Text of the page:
The personal side of Tedy Bruschi
The New England Patriots may be the most tight-lipped organization in all of sports. But as the 2007–2008 season neared, Pro Bowl linebacker Tedy Bruschi broke the code of silence with the publication of Never Give Up: My Stroke, My Recovery & My Return to the NFL (Wiley), which he wrote with Patriot Reign author Michael Holley. Although Bruschi doesn’t give up much in the way of Patriot game plans, it’s a candid account, not just of events surrounding the stroke he suffered a week and a half after the Patriots’ 2005 Super Bowl victory but of financial struggles, drinking problems, and the tensions that erupted between Tedy and his wife, Heidi, when he returned to football after undergoing surgery to repair the congenital heart defect that caused the stroke. It’s personal stuff — not the sort of thing we’re used to hearing from a Patriot, much less a player who’s been on the roster for a dozen years. But raising stroke awareness is that important to Bruschi. Indeed, even in the midst of the controversy over videotaping defensive signals, he was focused when he called from his home in North Attleboro.
I’m surprised you reveal so much of yourself — your personal life and even your interactions with Coach Belichick — in the book. That’s not considered a violation of team policy?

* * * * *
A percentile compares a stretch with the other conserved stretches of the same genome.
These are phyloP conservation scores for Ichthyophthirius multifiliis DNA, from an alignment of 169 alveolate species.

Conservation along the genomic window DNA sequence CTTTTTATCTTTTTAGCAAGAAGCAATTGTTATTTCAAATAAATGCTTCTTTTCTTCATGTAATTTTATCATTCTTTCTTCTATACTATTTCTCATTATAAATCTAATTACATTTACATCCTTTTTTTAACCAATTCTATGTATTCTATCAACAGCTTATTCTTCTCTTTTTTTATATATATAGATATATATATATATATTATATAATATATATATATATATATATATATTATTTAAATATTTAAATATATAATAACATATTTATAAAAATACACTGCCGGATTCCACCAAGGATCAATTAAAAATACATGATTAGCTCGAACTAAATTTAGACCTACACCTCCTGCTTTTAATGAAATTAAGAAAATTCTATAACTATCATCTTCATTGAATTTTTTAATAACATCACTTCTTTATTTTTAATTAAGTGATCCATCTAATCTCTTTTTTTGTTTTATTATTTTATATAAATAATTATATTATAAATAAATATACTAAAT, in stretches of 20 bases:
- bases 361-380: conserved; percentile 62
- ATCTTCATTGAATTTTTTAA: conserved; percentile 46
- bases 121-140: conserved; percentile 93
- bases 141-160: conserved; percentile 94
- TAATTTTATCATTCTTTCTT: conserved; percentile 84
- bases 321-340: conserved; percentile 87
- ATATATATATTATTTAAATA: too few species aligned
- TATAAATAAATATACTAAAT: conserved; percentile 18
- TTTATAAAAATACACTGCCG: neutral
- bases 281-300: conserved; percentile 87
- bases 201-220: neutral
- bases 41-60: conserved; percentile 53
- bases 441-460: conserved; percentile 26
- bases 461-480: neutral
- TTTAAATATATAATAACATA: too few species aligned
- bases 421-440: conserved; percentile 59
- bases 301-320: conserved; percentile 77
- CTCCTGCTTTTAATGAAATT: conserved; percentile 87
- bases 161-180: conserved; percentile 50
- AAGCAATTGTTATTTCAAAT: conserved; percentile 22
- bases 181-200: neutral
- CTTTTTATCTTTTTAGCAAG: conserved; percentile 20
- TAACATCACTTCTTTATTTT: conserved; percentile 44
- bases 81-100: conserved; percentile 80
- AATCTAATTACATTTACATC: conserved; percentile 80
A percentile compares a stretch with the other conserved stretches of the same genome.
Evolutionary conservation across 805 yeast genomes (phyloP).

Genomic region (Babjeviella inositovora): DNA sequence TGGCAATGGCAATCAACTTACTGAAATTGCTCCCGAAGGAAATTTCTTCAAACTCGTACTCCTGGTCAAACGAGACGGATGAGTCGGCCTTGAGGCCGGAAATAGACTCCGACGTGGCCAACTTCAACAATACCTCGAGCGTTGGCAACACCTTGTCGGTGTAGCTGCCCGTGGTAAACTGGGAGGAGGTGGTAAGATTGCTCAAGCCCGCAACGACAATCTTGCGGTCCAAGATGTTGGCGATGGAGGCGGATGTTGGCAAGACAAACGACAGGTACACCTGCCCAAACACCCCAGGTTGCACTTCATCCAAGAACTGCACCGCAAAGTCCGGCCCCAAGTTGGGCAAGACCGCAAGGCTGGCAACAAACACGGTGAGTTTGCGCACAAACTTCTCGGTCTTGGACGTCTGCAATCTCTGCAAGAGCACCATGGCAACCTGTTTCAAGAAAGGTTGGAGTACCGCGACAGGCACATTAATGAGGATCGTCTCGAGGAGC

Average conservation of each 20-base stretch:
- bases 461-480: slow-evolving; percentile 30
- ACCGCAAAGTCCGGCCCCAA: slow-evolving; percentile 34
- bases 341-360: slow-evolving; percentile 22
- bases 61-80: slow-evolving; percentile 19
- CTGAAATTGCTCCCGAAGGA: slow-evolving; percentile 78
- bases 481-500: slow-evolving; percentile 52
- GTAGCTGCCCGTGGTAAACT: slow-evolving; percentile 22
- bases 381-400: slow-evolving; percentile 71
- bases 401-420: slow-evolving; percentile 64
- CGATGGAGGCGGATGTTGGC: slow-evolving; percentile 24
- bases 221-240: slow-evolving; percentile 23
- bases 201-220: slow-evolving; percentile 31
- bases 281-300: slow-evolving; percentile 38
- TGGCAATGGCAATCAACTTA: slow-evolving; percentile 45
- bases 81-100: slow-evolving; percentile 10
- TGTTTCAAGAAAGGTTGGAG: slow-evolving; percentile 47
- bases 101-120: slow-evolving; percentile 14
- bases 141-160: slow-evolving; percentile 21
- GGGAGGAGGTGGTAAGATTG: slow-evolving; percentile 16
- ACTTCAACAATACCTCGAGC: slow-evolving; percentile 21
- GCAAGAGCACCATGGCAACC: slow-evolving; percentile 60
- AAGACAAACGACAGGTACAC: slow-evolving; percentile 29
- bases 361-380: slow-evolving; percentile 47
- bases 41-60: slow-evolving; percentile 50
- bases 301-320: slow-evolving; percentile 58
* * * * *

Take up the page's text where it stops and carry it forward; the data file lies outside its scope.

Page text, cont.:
[Laughs] We are very close to the vest when it comes to football and the media. But this was me revealing who I am off the field. It would have been easy for me to say, “I just want people to forget about the stroke.” But I’ve made it a passion of mine to educate people not only about what I went through but also about what a stroke is, and what the warning signs are. The biggest thing that bothers me about the whole experience is that when I was having a stroke I didn’t know I was a having a stroke. I’ve slept before and at times I’ve rolled over and cringed because of a pain in my shoulder or something like that. So I thought to myself, “Let’s sleep this thing off.” And that was the absolutely wrong thing to do. If I’d known about the warning signs, I could have gotten myself to the hospital and the symptoms possibly could have been reversed right there on the spot.
But you also talk about things like problems you had with drinking and about how aware you were of your family’s precarious finances growing up . . .
I thought it was important to tell people how I got to be who I am, because then people would understand why I attempted the comeback. When I decided to play again, I couldn’t understand why I received so much criticism — comments about me being egotistical or selfish or that I couldn’t live without the fame of playing professional football — when I just wanted my life back. It irritated me — it upset me and my family. But I also thought, “Okay, I think I’m going to have to educate these people and let them know that there are a lot of people who have strokes — even younger people, even 31-year-old football players — and that you can get your life back and recapture what you were before.”
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